I’m sure college athletic administrators all over the country are wringing their hands and trying to decide what to do.
They’ve got a mess on their hands, one that has been brewing for quite some time.
Besides lawsuits that student-athletes have been filing to protect their right to earn money for the use of their image in various business endeavors, a group of Northwestern football players were given the right to form the College Athletes Players Association.
The bottom line is that a solid percentage of college athletes feel they should be getting more financial benefits to participate, and people are beginning to listen.
Earlier this week the Big Ten outlined ways that it would make the lives of its student-athletes better and then Friday Indiana University Director of Athletics Fred Glass unveiled the university’s “student-athlete bill of rights.”
Now a cynical person might ask “why now?”
It would appear that administrators are trying to ward off more lawsuits and attempts to unionize, as opposed to genuinely caring about student-athletes. If players are allowed to unionize, then they become employees of the university and the face of college athletics changes forever.
If conditions for student-athletes change dramatically over the next, let’s say, year, then maybe the whole union argument will go away. The zoo animals aren’t about to mount an attack if they are well fed.
I guess the question now becomes, “Are such moves, such as the Indiana ‘Bill of Rights’ a knee-jerk reaction as opposed to a well-thought-out solution?”
In 2013, USA Today released an analysis that reported 23 of the 228 athletic departments in the study managed to generate enough money to cover its expenses. Only seven of those schools took no subsidy money from the university or the government. One of those, by the way, was Purdue.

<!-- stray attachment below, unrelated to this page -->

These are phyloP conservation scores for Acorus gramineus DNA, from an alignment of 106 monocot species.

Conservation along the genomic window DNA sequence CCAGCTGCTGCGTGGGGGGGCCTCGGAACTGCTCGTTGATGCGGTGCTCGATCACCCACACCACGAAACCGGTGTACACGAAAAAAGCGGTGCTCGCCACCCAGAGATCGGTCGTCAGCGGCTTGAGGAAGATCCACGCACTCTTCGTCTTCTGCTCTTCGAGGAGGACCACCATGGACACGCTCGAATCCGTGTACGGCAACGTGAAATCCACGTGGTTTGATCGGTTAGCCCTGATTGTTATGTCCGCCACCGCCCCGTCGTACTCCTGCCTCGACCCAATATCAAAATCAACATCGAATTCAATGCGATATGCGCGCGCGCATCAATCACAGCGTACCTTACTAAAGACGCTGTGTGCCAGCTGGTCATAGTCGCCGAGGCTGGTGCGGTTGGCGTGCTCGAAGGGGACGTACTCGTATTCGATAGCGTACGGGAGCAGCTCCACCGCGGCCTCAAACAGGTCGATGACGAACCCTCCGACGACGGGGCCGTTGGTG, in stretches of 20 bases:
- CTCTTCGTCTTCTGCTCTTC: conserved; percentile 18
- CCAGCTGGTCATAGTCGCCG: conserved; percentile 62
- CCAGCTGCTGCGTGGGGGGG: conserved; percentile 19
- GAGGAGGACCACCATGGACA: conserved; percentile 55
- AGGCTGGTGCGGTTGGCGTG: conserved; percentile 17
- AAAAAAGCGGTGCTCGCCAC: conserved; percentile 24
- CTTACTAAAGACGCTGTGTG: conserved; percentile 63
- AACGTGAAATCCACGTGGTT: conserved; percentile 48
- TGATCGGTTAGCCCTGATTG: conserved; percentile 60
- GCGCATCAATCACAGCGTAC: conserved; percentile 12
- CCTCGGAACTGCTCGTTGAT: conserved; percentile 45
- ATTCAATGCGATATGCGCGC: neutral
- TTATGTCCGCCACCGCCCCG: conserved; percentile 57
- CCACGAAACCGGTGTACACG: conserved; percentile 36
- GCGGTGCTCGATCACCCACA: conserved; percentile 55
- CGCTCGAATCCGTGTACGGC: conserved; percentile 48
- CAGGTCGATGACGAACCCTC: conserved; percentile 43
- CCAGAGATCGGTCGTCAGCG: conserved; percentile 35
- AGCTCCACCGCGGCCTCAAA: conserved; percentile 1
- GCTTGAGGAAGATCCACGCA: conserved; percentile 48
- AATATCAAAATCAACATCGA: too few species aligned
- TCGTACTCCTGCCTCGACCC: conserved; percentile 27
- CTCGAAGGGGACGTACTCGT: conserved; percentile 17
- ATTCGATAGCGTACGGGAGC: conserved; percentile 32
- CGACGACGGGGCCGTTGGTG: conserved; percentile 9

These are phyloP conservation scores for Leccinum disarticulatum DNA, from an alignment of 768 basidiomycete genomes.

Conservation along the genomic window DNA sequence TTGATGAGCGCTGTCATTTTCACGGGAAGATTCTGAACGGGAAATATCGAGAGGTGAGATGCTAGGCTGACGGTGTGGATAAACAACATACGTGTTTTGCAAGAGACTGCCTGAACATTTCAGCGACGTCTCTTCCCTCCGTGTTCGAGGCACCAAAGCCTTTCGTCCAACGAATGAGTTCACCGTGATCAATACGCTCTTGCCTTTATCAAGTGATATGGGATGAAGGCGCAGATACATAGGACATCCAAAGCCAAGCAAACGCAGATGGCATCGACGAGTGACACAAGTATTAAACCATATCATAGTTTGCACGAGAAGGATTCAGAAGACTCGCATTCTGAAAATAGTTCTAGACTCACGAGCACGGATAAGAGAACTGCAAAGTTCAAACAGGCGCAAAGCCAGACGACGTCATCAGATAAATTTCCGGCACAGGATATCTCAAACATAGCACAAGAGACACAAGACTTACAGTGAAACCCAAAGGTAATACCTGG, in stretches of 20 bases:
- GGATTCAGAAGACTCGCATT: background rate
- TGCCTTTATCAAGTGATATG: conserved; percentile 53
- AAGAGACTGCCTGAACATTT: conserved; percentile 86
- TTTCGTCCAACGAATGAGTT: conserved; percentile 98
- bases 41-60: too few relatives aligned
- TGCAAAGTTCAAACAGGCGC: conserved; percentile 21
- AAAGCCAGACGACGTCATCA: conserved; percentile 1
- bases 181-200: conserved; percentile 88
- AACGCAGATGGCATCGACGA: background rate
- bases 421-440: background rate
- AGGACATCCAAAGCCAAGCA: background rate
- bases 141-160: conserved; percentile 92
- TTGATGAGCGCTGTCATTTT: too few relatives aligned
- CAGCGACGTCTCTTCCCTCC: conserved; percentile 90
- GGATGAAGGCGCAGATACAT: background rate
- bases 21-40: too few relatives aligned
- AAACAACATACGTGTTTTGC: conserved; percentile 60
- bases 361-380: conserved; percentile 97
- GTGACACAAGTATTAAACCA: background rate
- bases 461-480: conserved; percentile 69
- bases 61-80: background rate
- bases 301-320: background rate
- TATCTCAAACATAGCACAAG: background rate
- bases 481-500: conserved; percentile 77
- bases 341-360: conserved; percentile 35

From 2005 to 2009, USA Today also released a study that said only eight of those athletics programs broke even or made money.
It’s not a new story. In 2010, the NCAA released a report that said only 22 of the 120 athletics programs that had Division I football, made money in terms of generating more money than they spent.
The good news for all these programs is people love sports. That means a lot of donations come into universities in various forms to help their athletics programs stay afloat.
Even so, studies indicate many universities’ athletics departments are relying heavily on student fees and subsidies from the university. This comes at a time when there is a general alarm about tuition costs.
So when I read some of the points in IU’s student-athlete Bill of Rights, I wonder who is going to pay the tab.
Glass certainly is proud of his “Lifetime Degree Guarantee,” which will pay undergraduate fees for any athlete who leaves the university early because of a family emergency or to pursue a professional athletic career.
I understand the thinking. Scholarships are handed out on an annual basis in theory, although most athletes are allowed to keep their scholarships throughout their undergraduate years as long as they don’t commit any kind of transgression.
I say most because, sure, there are cases where athletes are driven away from a program so a coach can offer that scholarship money to new blood.
This new line of thinking might sound noble, but I think the program that is in place is effective. I applaud handing high school students a scholarship for their entire undergraduate term, but paying an athlete to become pro to return and finish his/her education is not only silly, but fiscally irresponsible.
Just as a university has a responsibility to the student-athlete, so does the student-athlete to the university. If he/she doesn’t live up to that responsibility, for any reason other than an injury caused by participation in the sport, then the scholarship money should cease.
And while it makes sense to protect athletes better from a health, safety and wellness standpoint, other items in the Bill of Rights seem like they ultimately will produce a financial hardship on the university that somebody must pay for.
I hope this all is a sincere gesture to make conditions better. However, it’s hard not to consider some of these moves a common political tactic. Announce sweeping changes without any idea how the tab will be paid.
Jay Heater is The Republic sports editor. He can be reached at firstname.lastname@example.org or 379-5632.